Mongolia, the Tangut country, and the solitudes of northern Tibet. Volume 2/Siling and Tonkir

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SILING AND TONKIR.

Pp. 107 and 119.

What the footnote at p. 107 refers to is this:—

Certain textures of shawl-wool, or resembling it, are imported from the eastward into Kashmir and Ladak under the name of S'ling. And certain other manufactures were found by Mr. R. B. Shaw in the markets of Kashgar, which were stated to come from a region called Zilm. Knowing from P. della Penna, and other sources, that Sining-fu was called by the Tibetans Ziling or Jiling, and by the Mongols Seling Khoto, it seemed to me almost certain that both the S4ing of Ladak and the Zih>i of Kashgar, referred to the same place. Mr. Shaw doubted, from the particulars given him, if Zilm could be so far east; but I see by a recent letter that he now accepts the identity.^

In the footnote at p. r 19, it is indicated that the Tonkir of the Russian traveller is Huc's Tang-keu-eul. The latter calls it 'a small city, but very populous, and with very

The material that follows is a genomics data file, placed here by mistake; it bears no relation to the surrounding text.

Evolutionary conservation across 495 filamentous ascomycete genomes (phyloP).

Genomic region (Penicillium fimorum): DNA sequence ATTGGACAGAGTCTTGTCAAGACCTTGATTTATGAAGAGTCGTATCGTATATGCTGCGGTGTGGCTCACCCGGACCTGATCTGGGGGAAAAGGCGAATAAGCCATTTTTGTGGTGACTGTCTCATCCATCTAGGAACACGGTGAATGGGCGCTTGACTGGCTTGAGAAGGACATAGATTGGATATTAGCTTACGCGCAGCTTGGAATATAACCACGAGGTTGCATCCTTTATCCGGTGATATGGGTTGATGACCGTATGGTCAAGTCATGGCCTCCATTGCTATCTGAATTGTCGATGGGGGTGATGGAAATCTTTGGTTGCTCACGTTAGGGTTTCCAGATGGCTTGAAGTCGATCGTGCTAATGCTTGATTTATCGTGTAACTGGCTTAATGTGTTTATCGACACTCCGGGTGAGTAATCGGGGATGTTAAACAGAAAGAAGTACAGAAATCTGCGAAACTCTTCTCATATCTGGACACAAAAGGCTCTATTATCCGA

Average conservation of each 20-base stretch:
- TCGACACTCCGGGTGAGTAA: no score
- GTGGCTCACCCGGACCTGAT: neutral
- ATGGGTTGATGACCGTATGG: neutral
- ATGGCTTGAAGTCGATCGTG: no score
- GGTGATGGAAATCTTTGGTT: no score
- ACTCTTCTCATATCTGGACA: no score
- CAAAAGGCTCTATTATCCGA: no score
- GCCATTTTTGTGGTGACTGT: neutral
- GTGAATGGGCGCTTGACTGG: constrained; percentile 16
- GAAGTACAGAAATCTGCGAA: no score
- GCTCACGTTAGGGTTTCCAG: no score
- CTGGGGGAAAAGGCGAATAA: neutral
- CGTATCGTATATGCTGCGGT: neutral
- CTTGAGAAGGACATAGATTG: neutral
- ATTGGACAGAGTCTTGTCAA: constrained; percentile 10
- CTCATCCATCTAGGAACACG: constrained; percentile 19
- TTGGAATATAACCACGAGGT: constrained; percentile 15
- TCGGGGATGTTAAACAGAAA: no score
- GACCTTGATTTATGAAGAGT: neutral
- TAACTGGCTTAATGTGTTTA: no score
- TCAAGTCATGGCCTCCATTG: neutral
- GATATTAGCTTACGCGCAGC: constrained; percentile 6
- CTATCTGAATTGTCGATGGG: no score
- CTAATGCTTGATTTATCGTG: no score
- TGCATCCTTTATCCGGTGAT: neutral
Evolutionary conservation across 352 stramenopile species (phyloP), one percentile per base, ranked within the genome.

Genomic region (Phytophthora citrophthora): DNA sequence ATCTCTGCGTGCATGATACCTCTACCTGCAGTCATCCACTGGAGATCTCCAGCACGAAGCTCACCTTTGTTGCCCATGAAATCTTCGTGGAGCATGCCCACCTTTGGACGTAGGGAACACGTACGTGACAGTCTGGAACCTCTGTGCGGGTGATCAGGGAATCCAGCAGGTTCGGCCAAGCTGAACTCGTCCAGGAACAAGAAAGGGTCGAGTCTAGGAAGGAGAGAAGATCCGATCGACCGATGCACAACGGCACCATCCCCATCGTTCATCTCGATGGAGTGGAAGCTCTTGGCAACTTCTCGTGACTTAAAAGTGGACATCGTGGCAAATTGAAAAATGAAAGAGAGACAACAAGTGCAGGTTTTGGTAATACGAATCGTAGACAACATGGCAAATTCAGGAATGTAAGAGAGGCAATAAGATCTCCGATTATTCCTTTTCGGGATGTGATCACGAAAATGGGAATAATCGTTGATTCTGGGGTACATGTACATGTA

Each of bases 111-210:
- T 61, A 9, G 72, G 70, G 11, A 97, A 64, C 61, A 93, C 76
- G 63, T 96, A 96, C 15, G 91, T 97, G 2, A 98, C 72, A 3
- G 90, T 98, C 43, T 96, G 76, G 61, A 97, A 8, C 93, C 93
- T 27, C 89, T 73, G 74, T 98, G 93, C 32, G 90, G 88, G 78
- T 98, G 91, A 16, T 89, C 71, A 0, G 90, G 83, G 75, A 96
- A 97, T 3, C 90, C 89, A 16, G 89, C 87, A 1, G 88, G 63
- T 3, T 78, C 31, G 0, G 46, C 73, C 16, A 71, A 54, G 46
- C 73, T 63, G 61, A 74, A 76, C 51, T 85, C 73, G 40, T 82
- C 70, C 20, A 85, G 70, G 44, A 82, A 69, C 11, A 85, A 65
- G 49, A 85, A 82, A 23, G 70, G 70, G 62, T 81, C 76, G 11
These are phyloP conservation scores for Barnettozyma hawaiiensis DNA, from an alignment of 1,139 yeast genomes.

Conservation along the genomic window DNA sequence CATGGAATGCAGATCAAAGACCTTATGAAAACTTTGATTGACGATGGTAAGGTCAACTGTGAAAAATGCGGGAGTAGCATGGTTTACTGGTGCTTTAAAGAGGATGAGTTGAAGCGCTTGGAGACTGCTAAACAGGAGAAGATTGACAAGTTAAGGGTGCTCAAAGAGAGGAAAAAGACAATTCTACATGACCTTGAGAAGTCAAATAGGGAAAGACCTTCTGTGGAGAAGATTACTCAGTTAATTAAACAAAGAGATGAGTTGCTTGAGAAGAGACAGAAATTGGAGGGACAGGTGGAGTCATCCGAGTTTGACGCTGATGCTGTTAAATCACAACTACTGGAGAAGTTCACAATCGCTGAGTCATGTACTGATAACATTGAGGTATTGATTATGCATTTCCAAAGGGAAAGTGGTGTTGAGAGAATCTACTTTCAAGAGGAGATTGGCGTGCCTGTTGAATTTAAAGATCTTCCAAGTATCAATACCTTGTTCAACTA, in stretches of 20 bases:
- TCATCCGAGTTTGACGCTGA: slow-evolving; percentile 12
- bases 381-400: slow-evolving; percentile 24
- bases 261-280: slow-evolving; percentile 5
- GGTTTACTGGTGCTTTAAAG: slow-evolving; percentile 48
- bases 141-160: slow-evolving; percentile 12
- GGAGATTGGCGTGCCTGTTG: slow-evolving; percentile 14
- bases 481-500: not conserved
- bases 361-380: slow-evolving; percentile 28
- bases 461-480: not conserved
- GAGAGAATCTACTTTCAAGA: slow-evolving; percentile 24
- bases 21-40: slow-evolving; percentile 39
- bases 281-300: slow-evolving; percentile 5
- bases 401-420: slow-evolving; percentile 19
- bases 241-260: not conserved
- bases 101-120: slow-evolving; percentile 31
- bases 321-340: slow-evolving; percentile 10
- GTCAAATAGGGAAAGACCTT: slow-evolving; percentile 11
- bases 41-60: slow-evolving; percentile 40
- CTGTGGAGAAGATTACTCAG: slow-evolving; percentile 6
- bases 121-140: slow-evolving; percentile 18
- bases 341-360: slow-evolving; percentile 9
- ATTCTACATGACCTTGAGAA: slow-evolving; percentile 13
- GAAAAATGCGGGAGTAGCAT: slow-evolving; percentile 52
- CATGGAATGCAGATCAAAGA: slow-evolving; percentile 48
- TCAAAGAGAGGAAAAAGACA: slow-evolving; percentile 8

1 ii. 35-36. ^ In the Philos. Transactions, vol. Ixvii. pt. ii. p. 482, in a letter from Mr. Stewart to Sir John Pringle, regarding Bogle's mission, dated March 20, 1777, mention is made oi Seling, as a place to which the caravans traded. It is also probably the place 'on the river Sullum,' mentioned by Turner (see Embassy, p. 274). great trade. It is a regular Babel' (ii. 54). The place is mentioned in P. Orazio della Penna's account of Tibet as Tongor {J. Asiat. 2nd S. xiv. 195). And in the Chinese 'Itinerary' already quoted, we find under the first march out of Sining-fu: 'Between this and Sining there is a large lamasery, Denger. In (1727) this became a trade-centre for all the Mongols west of the Hoang-ho.'—[Y.]